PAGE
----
Mobile apps are very popular in Brazil and the most popular apps in this country are those relating to social media, entertainment, and social networking. There’s a lot of potential app users in Brazil that app creators should try to appeal to. For those interested in localizing their apps for this market, this is what they need to know.
Take String Length Into Account
When translating text from English, Brazilian Portuguese requires 25% to 30% more space, so it’s very important to take string length into account. This means it takes more time for users to read any text dialogue or subtitles features in an app, so it’s essential to keep this length difference in mind during the development process. It’s also vital not to forget to use a font that supports the full library of Portuguese punctuation and accents, as not including the proper characters can change the meaning of a word and cause comprehension issues.
Remember the Differences Between Brazilian and European Portuguese
If you think you can localize your app once to cover all Portuguese speaking users, think again. There are major differences between Brazilian Portuguese and European Portuguese that must be recognized. Spelling, pronunciation, and the meaning of words can differ between these two variants. For example, in Brazil, a bathroom is referred to as a “banheiro”, but in Portugal it is called a “sala de banhos”. Most Brazilians reject European Portuguese, so if you want to appeal to the Brazilian market, you need to localize to their specific variant.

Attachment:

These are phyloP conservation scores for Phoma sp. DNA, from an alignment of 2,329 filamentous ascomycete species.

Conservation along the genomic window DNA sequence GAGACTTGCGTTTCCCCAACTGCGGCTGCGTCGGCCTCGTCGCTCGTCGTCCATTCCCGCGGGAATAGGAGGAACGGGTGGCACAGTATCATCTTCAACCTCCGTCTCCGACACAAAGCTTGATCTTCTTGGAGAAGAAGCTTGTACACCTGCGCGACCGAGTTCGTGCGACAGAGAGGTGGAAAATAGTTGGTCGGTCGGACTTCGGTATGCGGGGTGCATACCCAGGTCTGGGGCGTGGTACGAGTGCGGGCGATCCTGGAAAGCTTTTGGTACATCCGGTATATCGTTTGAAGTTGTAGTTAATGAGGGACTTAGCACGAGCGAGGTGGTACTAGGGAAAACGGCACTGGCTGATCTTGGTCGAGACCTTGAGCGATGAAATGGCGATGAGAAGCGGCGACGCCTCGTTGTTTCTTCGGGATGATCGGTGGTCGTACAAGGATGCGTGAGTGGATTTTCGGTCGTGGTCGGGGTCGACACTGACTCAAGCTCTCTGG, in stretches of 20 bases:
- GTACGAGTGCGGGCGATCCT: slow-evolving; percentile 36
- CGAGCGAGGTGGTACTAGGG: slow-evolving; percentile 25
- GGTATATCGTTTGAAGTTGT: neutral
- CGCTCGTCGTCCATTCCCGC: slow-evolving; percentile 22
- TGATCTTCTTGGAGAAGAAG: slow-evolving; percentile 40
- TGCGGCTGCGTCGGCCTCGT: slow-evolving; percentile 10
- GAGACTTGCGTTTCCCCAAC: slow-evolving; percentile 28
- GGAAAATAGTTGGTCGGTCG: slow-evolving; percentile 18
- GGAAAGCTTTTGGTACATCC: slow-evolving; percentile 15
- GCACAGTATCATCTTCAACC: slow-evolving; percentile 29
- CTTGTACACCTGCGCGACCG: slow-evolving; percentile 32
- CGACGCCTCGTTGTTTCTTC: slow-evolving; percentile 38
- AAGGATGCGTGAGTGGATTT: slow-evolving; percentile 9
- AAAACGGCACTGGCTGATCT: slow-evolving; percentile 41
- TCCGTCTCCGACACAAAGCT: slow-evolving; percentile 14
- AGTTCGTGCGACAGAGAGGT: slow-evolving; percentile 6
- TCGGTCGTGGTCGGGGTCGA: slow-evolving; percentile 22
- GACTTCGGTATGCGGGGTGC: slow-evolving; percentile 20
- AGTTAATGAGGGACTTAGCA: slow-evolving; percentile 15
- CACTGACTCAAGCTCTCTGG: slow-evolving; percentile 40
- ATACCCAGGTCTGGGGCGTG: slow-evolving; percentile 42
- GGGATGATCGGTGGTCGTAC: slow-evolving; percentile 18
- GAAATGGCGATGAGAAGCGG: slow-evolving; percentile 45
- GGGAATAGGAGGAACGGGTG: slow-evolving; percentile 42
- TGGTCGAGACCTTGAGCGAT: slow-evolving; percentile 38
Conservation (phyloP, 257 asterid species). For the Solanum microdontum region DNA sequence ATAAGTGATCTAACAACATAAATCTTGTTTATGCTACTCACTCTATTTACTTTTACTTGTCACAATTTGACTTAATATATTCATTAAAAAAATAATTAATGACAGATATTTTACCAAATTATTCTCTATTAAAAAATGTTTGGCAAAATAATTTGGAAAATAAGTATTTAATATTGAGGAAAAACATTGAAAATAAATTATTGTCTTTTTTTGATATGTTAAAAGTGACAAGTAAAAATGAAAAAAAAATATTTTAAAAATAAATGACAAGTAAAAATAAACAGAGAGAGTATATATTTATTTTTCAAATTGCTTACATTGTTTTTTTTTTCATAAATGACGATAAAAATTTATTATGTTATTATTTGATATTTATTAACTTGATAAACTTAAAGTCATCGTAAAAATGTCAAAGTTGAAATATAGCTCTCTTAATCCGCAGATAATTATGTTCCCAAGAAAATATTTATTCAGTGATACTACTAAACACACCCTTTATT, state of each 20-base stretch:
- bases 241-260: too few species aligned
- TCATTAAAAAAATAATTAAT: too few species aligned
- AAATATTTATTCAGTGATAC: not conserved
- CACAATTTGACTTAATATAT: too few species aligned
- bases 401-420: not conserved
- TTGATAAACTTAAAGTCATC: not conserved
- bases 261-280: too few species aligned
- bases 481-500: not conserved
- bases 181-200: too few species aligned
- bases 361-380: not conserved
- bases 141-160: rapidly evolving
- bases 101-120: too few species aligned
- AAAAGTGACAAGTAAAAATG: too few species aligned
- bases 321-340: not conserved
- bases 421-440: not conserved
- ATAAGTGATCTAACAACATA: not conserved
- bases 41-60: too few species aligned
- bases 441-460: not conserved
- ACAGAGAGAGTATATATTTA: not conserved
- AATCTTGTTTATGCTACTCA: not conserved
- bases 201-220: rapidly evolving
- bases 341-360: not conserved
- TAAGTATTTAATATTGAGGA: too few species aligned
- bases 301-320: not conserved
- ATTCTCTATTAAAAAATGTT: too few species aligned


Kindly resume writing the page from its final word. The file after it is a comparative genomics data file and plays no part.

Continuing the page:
Speaking of localization, language is not the only element that must be adapted. Metrics such as units of measure, temperatures (ºC vs ºF), distance, weight, currency, and how dates are formatted can differ greatly across different languages.
When it comes to Brazilian Portuguese, you’ll want to use the following metrics.
- 24h clock format
- DD/MM/YYYY date format
- Brazilian Real (R$) instead of the American Dollar ($)
Don’t Forget About Culturalization
When it comes to making a mobile app successful in a new market, you need to keep more than just the local language in mind. Translating the language of an app is a great start, but to really thrive you need to keep culture in mind. This is where culturalization comes in. If your app includes cultural elements (such as film, religious, or historical references), adapt those to the target market. When it comes to seasonal events, you need to consider the season it is in the hemisphere the target market is located in, not what season it is where you’re located.
There are apps for literally everything, so depending on what your app does, be mindful of sensitive topics such as politics and religion. Hiring a translation partner who has a deep knowledge of the culture you’ll be translating into will help ensure you don’t accidentally cause offense or isolate your new target market.